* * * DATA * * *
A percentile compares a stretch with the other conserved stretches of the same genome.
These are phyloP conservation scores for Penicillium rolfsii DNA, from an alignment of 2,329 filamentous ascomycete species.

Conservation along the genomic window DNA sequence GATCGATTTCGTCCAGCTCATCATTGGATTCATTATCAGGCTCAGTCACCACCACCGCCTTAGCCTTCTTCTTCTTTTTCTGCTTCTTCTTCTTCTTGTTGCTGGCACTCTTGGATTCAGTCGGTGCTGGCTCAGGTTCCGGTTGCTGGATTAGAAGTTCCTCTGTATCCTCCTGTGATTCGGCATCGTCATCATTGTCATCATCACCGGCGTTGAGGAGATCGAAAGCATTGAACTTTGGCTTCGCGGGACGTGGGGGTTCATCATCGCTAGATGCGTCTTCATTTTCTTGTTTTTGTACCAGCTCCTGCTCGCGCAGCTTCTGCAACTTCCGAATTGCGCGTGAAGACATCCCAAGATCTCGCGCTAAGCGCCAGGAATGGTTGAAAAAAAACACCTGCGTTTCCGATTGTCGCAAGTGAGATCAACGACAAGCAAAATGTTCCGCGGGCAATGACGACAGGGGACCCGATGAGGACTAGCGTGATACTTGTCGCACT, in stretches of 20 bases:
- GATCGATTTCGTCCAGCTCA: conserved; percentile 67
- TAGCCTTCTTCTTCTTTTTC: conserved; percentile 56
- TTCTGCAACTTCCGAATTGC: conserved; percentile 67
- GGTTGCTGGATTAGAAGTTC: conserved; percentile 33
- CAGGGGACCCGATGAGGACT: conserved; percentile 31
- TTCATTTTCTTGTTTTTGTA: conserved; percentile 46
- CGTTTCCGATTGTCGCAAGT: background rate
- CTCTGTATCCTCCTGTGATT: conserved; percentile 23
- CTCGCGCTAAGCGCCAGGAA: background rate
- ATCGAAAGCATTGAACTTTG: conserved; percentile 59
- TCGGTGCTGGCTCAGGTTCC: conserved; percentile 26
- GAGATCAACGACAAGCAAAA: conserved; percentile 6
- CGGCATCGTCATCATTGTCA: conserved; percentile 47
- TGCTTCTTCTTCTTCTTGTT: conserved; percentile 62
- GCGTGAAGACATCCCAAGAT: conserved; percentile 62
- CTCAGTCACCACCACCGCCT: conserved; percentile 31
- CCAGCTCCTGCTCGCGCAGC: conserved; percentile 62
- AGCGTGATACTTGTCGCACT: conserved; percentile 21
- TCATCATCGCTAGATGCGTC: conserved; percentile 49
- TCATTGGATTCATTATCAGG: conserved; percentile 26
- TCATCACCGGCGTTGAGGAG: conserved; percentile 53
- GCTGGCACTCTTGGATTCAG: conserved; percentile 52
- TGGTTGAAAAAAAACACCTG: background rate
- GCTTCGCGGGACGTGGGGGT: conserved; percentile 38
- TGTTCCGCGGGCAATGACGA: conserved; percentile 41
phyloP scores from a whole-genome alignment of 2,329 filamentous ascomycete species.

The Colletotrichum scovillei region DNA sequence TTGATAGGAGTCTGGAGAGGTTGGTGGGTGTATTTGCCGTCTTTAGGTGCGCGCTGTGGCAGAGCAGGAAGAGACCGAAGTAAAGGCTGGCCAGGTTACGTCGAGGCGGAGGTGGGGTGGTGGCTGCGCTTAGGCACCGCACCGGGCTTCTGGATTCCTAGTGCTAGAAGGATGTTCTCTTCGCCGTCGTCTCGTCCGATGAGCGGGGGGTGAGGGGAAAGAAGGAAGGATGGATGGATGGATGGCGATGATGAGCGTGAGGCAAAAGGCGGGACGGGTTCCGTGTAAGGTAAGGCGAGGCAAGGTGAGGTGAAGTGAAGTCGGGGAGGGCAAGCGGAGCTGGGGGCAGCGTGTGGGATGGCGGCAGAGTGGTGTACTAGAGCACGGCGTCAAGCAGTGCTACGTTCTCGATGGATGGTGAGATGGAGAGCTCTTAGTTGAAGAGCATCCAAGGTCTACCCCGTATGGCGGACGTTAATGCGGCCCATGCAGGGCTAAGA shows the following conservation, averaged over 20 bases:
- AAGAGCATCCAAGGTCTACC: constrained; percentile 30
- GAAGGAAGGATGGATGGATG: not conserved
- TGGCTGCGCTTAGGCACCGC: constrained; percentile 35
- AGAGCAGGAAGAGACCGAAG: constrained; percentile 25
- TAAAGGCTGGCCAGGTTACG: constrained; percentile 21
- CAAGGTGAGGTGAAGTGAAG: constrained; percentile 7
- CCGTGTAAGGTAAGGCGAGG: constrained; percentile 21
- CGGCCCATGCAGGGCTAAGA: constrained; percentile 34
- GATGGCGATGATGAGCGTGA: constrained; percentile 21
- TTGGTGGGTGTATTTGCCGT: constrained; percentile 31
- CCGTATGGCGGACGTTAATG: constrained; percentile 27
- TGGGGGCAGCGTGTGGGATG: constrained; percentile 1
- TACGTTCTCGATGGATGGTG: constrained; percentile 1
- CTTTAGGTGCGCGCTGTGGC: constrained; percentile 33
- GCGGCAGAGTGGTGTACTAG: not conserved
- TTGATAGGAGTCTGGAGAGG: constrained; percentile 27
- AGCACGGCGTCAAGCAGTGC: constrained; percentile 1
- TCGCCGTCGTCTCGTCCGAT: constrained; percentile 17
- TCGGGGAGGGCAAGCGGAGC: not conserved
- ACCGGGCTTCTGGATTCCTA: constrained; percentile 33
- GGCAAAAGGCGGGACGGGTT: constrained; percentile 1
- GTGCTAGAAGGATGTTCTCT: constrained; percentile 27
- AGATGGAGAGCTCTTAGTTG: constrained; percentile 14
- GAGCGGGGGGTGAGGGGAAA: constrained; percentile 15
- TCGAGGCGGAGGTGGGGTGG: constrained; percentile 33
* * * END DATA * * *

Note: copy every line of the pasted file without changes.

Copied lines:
A percentile compares a stretch with the other conserved stretches of the same genome.
These are phyloP conservation scores for Penicillium rolfsii DNA, from an alignment of 2,329 filamentous ascomycete species.

Conservation along the genomic window DNA sequence GATCGATTTCGTCCAGCTCATCATTGGATTCATTATCAGGCTCAGTCACCACCACCGCCTTAGCCTTCTTCTTCTTTTTCTGCTTCTTCTTCTTCTTGTTGCTGGCACTCTTGGATTCAGTCGGTGCTGGCTCAGGTTCCGGTTGCTGGATTAGAAGTTCCTCTGTATCCTCCTGTGATTCGGCATCGTCATCATTGTCATCATCACCGGCGTTGAGGAGATCGAAAGCATTGAACTTTGGCTTCGCGGGACGTGGGGGTTCATCATCGCTAGATGCGTCTTCATTTTCTTGTTTTTGTACCAGCTCCTGCTCGCGCAGCTTCTGCAACTTCCGAATTGCGCGTGAAGACATCCCAAGATCTCGCGCTAAGCGCCAGGAATGGTTGAAAAAAAACACCTGCGTTTCCGATTGTCGCAAGTGAGATCAACGACAAGCAAAATGTTCCGCGGGCAATGACGACAGGGGACCCGATGAGGACTAGCGTGATACTTGTCGCACT, in stretches of 20 bases:
- GATCGATTTCGTCCAGCTCA: conserved; percentile 67
- TAGCCTTCTTCTTCTTTTTC: conserved; percentile 56
- TTCTGCAACTTCCGAATTGC: conserved; percentile 67
- GGTTGCTGGATTAGAAGTTC: conserved; percentile 33
- CAGGGGACCCGATGAGGACT: conserved; percentile 31
- TTCATTTTCTTGTTTTTGTA: conserved; percentile 46
- CGTTTCCGATTGTCGCAAGT: background rate
- CTCTGTATCCTCCTGTGATT: conserved; percentile 23
- CTCGCGCTAAGCGCCAGGAA: background rate
- ATCGAAAGCATTGAACTTTG: conserved; percentile 59
- TCGGTGCTGGCTCAGGTTCC: conserved; percentile 26
- GAGATCAACGACAAGCAAAA: conserved; percentile 6
- CGGCATCGTCATCATTGTCA: conserved; percentile 47
- TGCTTCTTCTTCTTCTTGTT: conserved; percentile 62
- GCGTGAAGACATCCCAAGAT: conserved; percentile 62
- CTCAGTCACCACCACCGCCT: conserved; percentile 31
- CCAGCTCCTGCTCGCGCAGC: conserved; percentile 62
- AGCGTGATACTTGTCGCACT: conserved; percentile 21
- TCATCATCGCTAGATGCGTC: conserved; percentile 49
- TCATTGGATTCATTATCAGG: conserved; percentile 26
- TCATCACCGGCGTTGAGGAG: conserved; percentile 53
- GCTGGCACTCTTGGATTCAG: conserved; percentile 52
- TGGTTGAAAAAAAACACCTG: background rate
- GCTTCGCGGGACGTGGGGGT: conserved; percentile 38
- TGTTCCGCGGGCAATGACGA: conserved; percentile 41
phyloP scores from a whole-genome alignment of 2,329 filamentous ascomycete species.

The Colletotrichum scovillei region DNA sequence TTGATAGGAGTCTGGAGAGGTTGGTGGGTGTATTTGCCGTCTTTAGGTGCGCGCTGTGGCAGAGCAGGAAGAGACCGAAGTAAAGGCTGGCCAGGTTACGTCGAGGCGGAGGTGGGGTGGTGGCTGCGCTTAGGCACCGCACCGGGCTTCTGGATTCCTAGTGCTAGAAGGATGTTCTCTTCGCCGTCGTCTCGTCCGATGAGCGGGGGGTGAGGGGAAAGAAGGAAGGATGGATGGATGGATGGCGATGATGAGCGTGAGGCAAAAGGCGGGACGGGTTCCGTGTAAGGTAAGGCGAGGCAAGGTGAGGTGAAGTGAAGTCGGGGAGGGCAAGCGGAGCTGGGGGCAGCGTGTGGGATGGCGGCAGAGTGGTGTACTAGAGCACGGCGTCAAGCAGTGCTACGTTCTCGATGGATGGTGAGATGGAGAGCTCTTAGTTGAAGAGCATCCAAGGTCTACCCCGTATGGCGGACGTTAATGCGGCCCATGCAGGGCTAAGA shows the following conservation, averaged over 20 bases:
- AAGAGCATCCAAGGTCTACC: constrained; percentile 30
- GAAGGAAGGATGGATGGATG: not conserved
- TGGCTGCGCTTAGGCACCGC: constrained; percentile 35
- AGAGCAGGAAGAGACCGAAG: constrained; percentile 25
- TAAAGGCTGGCCAGGTTACG: constrained; percentile 21
- CAAGGTGAGGTGAAGTGAAG: constrained; percentile 7
- CCGTGTAAGGTAAGGCGAGG: constrained; percentile 21
- CGGCCCATGCAGGGCTAAGA: constrained; percentile 34
- GATGGCGATGATGAGCGTGA: constrained; percentile 21
- TTGGTGGGTGTATTTGCCGT: constrained; percentile 31
- CCGTATGGCGGACGTTAATG: constrained; percentile 27
- TGGGGGCAGCGTGTGGGATG: constrained; percentile 1
- TACGTTCTCGATGGATGGTG: constrained; percentile 1
- CTTTAGGTGCGCGCTGTGGC: constrained; percentile 33
- GCGGCAGAGTGGTGTACTAG: not conserved
- TTGATAGGAGTCTGGAGAGG: constrained; percentile 27
- AGCACGGCGTCAAGCAGTGC: constrained; percentile 1
- TCGCCGTCGTCTCGTCCGAT: constrained; percentile 17
- TCGGGGAGGGCAAGCGGAGC: not conserved
- ACCGGGCTTCTGGATTCCTA: constrained; percentile 33
- GGCAAAAGGCGGGACGGGTT: constrained; percentile 1
- GTGCTAGAAGGATGTTCTCT: constrained; percentile 27
- AGATGGAGAGCTCTTAGTTG: constrained; percentile 14
- GAGCGGGGGGTGAGGGGAAA: constrained; percentile 15
- TCGAGGCGGAGGTGGGGTGG: constrained; percentile 33